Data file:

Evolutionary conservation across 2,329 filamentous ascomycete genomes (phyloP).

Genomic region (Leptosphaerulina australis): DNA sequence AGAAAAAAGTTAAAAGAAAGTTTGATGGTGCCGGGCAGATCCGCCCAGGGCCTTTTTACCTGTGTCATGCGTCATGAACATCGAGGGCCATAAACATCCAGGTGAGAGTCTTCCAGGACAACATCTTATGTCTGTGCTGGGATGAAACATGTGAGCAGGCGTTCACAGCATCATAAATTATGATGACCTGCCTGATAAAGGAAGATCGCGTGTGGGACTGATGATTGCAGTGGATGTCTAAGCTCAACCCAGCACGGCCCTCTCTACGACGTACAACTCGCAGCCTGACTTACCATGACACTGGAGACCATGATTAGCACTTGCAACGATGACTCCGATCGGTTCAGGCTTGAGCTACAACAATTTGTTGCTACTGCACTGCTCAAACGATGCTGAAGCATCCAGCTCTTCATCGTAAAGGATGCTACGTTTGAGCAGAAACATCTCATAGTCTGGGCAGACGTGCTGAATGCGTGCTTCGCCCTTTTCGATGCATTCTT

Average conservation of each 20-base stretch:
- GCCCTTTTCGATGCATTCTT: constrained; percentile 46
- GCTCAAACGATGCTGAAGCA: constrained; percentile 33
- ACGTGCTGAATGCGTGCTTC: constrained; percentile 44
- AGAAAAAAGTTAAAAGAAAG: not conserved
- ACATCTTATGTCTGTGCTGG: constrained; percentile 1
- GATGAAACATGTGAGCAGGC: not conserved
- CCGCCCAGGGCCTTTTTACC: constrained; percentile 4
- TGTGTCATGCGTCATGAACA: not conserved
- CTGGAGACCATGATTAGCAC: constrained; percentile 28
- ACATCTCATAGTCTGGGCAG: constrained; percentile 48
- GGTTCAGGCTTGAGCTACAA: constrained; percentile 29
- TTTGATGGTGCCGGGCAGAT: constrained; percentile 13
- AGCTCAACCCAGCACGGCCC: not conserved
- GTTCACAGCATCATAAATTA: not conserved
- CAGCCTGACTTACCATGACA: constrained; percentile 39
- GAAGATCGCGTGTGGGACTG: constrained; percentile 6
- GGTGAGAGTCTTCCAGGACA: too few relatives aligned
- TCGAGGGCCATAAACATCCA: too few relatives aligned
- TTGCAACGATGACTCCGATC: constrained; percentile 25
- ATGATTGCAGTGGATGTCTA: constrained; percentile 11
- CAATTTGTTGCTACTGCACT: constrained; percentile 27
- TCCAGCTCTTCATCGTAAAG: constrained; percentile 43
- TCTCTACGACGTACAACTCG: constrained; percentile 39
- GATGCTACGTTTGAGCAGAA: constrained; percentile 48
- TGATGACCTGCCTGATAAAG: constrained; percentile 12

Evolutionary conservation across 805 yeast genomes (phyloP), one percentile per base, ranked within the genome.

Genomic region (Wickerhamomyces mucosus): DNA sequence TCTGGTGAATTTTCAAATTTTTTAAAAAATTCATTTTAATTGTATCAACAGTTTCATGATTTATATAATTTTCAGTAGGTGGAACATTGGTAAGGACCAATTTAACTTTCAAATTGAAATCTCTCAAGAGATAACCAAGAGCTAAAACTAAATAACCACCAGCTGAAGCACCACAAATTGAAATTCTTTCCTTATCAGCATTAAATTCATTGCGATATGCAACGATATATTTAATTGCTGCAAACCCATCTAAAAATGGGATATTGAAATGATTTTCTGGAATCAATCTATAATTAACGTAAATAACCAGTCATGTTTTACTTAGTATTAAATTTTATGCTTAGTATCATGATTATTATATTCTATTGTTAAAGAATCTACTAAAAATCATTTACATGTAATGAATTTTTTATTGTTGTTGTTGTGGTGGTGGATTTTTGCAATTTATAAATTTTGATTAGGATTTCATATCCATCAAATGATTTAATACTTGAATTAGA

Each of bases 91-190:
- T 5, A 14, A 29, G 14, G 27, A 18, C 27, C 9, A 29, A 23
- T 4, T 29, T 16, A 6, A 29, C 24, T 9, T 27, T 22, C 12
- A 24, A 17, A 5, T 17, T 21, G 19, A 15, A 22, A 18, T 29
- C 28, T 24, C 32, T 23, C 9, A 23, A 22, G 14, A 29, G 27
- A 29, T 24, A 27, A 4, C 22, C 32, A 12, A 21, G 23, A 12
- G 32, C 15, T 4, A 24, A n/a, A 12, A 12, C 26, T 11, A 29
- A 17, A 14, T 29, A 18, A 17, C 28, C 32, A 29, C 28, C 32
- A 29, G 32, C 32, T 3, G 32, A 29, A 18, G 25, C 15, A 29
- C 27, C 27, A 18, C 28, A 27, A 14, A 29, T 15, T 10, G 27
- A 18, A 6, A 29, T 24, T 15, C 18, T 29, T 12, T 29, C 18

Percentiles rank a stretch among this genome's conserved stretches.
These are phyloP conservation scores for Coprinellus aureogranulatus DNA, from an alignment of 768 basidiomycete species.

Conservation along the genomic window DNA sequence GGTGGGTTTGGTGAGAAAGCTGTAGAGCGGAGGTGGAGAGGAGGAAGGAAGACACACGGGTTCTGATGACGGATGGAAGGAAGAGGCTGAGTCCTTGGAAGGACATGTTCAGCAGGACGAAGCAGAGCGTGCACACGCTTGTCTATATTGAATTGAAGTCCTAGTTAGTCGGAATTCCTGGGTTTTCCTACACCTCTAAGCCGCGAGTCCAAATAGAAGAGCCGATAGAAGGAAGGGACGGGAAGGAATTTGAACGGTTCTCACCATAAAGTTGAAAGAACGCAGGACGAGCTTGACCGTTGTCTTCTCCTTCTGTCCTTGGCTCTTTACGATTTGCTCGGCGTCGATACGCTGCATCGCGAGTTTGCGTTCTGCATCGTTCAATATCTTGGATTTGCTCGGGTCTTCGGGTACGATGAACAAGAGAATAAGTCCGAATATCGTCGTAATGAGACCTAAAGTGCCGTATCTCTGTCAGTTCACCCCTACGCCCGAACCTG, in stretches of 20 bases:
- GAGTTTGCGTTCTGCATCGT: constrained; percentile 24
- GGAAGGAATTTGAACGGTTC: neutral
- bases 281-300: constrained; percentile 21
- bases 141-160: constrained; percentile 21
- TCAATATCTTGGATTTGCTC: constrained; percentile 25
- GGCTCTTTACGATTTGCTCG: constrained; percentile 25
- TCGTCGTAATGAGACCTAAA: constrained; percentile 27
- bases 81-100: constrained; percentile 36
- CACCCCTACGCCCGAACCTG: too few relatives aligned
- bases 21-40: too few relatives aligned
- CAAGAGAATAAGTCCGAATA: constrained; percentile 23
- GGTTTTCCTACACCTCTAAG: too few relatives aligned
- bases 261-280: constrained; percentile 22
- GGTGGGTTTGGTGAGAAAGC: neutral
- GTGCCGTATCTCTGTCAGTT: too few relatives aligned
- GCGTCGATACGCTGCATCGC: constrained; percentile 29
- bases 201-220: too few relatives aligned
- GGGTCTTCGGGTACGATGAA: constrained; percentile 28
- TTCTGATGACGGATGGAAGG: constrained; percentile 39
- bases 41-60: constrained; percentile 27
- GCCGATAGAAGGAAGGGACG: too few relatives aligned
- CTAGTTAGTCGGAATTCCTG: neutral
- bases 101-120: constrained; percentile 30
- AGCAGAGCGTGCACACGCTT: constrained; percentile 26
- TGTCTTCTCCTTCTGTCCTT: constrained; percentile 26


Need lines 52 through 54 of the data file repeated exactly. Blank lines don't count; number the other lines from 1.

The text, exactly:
- bases 81-100: constrained; percentile 36
- CACCCCTACGCCCGAACCTG: too few relatives aligned
- bases 21-40: too few relatives aligned